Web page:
Monument Premises Liability Lawyer

When a property owner fails to maintain a reasonably safe premises, this can lead to disastrous injuries suffered by visitors. A proprietor should be held accountable in these situations. However, pursuing legal action for injuries suffered on another person’s property can be difficult without an experienced personal injury attorney.

Fortunately, a Monument premises liability lawyer could help you throughout the claims process if you sustained bodily harm on another person’s property. 

How Does Establishing Negligence Work in a Premises Liability Case?

A property owner owes a duty of care to anyone who enters their premises. According to Colorado Revised Statute §13-21-115, a landowner may include the owner or agent of the property, as well as any person legally responsible for the condition or activities conducted on the premises.

When a proprietor does not meet this legal obligation, they may be considered negligent in the court of law. A Monument property liability attorney could establish negligence on the property owner’s part by demonstrating:

  • The owner knew or should have known that the problem existed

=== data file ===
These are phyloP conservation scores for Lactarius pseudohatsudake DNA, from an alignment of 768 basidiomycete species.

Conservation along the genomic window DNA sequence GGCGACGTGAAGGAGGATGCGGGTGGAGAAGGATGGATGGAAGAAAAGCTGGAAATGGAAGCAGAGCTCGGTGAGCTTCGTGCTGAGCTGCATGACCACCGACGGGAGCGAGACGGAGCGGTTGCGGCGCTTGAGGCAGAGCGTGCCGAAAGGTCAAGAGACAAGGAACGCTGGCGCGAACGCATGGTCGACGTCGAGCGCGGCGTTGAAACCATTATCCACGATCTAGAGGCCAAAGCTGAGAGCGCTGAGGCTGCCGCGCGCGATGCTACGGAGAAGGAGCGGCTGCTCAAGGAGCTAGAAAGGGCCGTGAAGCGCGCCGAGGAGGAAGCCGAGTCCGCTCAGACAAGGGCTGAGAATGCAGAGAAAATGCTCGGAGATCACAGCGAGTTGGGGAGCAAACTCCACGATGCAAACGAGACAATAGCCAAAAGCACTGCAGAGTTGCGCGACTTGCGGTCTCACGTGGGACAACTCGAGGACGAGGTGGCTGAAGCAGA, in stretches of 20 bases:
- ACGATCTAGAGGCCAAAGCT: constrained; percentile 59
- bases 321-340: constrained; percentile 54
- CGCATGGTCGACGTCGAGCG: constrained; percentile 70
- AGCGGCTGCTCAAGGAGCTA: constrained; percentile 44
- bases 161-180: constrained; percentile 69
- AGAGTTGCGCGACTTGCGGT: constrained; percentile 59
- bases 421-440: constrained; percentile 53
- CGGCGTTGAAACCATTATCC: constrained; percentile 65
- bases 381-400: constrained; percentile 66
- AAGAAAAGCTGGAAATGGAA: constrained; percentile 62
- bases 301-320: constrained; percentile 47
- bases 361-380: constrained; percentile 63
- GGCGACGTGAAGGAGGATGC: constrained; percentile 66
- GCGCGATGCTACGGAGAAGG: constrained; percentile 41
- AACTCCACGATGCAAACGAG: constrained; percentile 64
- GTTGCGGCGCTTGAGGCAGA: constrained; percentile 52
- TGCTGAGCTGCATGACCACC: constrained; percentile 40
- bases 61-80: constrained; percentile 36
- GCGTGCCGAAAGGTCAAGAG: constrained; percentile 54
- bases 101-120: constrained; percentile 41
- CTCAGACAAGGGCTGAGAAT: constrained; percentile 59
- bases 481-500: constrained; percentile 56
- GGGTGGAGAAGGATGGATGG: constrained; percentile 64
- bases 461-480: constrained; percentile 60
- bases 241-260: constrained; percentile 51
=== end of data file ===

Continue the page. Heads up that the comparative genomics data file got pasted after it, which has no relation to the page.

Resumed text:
• The type of injury suffered was reasonably foreseeable
  • The hazardous condition could have reasonably been corrected
  • The claimant’s losses resulted from the dangerous condition

In some situations, an injured party may be partially to blame for their accident. State law allows these individuals to still recover as long as they are 49 percent or less at fault for their injuries. In these cases, a judge may reduce their compensatory award by their percentage of fault. For instance, if an injured person’s actions contributed to 20 percent of the accident, they may recover only 80 of their total damages.

Types of Visitors

While state law imposes a duty of care on all property owners, the level and type of duty of care depend on the reason the claimant entered the property. A Monument lawyer could review a premises liability case and determine how an injured party’s claim may change based on their legal classification on their property.

What is an Invitee?

An invitee is someone who the landowner invited onto the property. Invitees may include customers and patrons of restaurants. An owner owes the highest degree of duty of care to invitees. Property owners must remove any dangerous obstructions, ensure their pathways are lit properly, and take other measures to maintain a reasonably safe premises.


A licensee is someone who enters the property for their enjoyment, such as a house guest. A homeowner owes a licensee a duty of care to rid their home or property of any reasonably potential or foreseeable dangers.


A trespasser is someone who is on a property without permission. The duty of care a property owner owes to a trespasser is minimal.

Speak with a Monument Premises Liability Attorney

If you sustained bodily harm after entering another person’s property, take the time to speak with a Monument premises liability lawyer who could offer legal guidance for your circumstances. A thorough and deliberate review of your situation could help you determine your next steps. For help on your case, meet with one of our caring attorneys today.